Wednesday, August 3, 2011

The Roof is on Fire

The recent debt ceiling issue has been an amazing show of modern American politics.  Each party had an opportunity to flex their political muscles, using this “crisis” to stand up for their respective platforms.  They pushed back and forth, keeping us engaged and on the edge of our seats with multiple declarations of immanent deals which never manifested.  Hollywood and Broadway combined couldn’t have given the American people a better show.
Did anyone actually believe we were on the brink?  Not this guy.  I can actually imagine the meetings that might have taken place between party leaders a few months ago detailing the timelines each party would follow, outlining the talking points each would use to highlight their particular issues, giving each a chance to pander to their base and ultimately serve their political interests.  Do I imagine the well being of the American people ever being discussed?  No, I don’t.
A couple of weeks ago, I raised the issue of my disgust with the American population’s infatuation with reality TV.  The debt crisis was no more than the ultimate reality TV show.  U.S. citizens focused in on news blurbs, presidential addresses, political soundbites, and the talking heads as if they were the latest edition of Jersey Shore, Real Housewives of DC, or the Hills.  This reality TV was even more powerful than that escapist trash.  Why?  Because we felt like we actually had something at stake.  The general American was forced to fear default, raising interest rates, reduced credit ratings, etc.  We were forced to review our own political ideology - big vs. small government, raise vs. lower taxes, cut spending vs. maintain spending.  Have you ever argued with your neighbor about Snookie’s weave?  I certainly haven’t.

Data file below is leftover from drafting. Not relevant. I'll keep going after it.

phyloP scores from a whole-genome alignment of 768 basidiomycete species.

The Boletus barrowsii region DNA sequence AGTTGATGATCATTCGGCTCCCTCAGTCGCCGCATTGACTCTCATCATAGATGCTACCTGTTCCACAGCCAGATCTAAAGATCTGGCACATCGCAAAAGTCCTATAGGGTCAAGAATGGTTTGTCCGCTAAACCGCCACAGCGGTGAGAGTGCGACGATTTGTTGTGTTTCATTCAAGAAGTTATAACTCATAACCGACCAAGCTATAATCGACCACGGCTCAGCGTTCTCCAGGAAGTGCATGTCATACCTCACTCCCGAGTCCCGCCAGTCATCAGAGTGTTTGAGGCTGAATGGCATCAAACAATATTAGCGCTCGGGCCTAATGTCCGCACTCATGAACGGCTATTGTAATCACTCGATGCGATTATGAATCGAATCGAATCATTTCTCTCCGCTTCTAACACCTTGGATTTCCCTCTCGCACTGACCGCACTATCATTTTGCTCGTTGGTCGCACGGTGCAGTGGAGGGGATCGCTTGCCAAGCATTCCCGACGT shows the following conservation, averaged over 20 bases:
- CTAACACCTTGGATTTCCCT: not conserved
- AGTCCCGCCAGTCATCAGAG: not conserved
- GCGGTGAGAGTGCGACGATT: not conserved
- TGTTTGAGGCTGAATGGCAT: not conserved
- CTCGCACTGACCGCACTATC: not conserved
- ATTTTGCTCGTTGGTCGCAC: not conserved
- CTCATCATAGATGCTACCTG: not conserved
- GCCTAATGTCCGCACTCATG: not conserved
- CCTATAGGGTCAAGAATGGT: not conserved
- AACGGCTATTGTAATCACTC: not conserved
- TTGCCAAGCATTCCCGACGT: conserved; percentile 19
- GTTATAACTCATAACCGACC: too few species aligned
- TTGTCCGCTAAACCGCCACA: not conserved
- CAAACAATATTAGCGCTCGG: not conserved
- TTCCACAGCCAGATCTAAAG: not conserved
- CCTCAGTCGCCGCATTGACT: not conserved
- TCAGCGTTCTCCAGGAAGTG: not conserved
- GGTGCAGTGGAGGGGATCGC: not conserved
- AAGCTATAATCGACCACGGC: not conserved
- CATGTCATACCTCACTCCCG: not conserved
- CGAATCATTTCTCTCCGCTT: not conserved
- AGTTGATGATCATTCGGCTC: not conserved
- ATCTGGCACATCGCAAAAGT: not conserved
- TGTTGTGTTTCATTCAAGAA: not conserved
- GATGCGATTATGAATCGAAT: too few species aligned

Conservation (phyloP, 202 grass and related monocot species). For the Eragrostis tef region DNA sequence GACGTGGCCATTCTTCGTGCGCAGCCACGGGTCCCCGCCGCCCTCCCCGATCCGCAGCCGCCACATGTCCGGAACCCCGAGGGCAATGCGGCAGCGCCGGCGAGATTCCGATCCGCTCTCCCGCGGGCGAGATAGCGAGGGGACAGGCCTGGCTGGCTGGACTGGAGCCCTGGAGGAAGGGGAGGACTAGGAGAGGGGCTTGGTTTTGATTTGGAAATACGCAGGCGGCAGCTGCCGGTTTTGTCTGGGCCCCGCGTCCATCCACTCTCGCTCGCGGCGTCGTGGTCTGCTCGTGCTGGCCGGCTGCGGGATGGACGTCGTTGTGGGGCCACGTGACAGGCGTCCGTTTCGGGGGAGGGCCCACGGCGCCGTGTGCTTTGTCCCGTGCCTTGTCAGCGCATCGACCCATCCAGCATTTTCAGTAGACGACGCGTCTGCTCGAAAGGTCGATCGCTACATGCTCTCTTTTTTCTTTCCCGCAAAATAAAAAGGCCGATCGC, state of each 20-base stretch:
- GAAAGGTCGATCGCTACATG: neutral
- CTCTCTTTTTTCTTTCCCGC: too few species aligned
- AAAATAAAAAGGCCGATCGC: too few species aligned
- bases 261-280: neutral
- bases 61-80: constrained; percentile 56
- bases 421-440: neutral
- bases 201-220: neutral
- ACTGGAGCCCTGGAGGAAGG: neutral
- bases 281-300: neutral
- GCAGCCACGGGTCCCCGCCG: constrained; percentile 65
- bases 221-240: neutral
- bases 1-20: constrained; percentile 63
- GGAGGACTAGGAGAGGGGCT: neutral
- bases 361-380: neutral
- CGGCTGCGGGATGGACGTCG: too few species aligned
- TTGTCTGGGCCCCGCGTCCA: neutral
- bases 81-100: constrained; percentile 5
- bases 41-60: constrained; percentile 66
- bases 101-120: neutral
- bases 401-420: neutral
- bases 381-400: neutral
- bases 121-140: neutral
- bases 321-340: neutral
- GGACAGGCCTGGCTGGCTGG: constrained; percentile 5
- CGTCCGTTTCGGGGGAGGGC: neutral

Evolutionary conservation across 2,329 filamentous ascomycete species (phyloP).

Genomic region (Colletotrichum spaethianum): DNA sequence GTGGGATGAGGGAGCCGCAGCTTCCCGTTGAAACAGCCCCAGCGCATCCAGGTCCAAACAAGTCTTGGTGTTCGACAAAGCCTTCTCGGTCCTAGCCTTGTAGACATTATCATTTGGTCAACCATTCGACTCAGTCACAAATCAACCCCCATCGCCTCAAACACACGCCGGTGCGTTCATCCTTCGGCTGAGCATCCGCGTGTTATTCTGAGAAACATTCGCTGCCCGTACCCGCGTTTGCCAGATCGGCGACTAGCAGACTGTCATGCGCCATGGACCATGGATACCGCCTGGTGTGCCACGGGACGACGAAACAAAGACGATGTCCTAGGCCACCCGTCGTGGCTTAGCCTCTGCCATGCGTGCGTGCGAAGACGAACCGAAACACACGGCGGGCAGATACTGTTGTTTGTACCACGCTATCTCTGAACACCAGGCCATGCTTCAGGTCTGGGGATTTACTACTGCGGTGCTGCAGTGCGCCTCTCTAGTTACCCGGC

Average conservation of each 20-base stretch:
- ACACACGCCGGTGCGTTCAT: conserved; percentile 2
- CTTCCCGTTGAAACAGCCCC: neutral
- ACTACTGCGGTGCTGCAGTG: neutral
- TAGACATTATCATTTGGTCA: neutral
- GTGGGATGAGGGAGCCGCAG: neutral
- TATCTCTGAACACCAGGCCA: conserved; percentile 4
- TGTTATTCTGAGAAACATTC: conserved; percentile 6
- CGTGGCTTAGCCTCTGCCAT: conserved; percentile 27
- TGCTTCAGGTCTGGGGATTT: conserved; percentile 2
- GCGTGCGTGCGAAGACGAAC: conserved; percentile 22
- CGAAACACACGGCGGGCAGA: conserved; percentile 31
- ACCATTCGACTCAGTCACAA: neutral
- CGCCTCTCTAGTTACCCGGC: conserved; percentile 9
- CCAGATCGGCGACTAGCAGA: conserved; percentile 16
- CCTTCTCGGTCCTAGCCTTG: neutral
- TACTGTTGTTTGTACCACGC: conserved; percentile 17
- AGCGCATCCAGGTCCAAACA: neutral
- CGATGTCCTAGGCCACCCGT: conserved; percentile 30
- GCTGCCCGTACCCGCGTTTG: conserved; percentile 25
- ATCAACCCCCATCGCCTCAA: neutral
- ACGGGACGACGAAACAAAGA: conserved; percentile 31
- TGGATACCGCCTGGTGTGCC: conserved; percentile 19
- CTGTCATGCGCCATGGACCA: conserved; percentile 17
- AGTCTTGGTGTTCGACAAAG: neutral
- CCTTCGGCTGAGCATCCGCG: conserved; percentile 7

What was the result of all of this?  Maintenance of the status quo.
Nothing has changed for the American public.  Did anyone wake on Wednesday morning more certain of their financial well being than any other day in the last month?
What was the point, then?  The point was advertising without spending a dime - the two political parties got airtime.  That was the point.  Conservatives got to feel like they stuck it to the Liberals with spending reductions.  Tea Party Conservatives got their voice heard, but were ultimately snubbed in the end, satisfying moderate GOPers.  Liberals are excited about a divide in the Republican party and are looking forward to a day when they can adjust tax rates back to the glory days of Bill Clinton surpluses and a reduced national deficit.  Obama had the opportunity to demonstrate that he was in Washington, but not of it, working to appear as the Great Compromiser.  
We got more of the same.  We got a political process manipulated into serving party interests instead of working to benefit the American people.  We got an economy that is still taking a beating and could be shrinking again very soon because of political brow-beating.  Ultimately, we got snowed.
So, as pundits and politicians celebrate how we were saved at the last minute from the ceiling falling in on our heads, they seemed to forget to look up and notice the roof is on fire.

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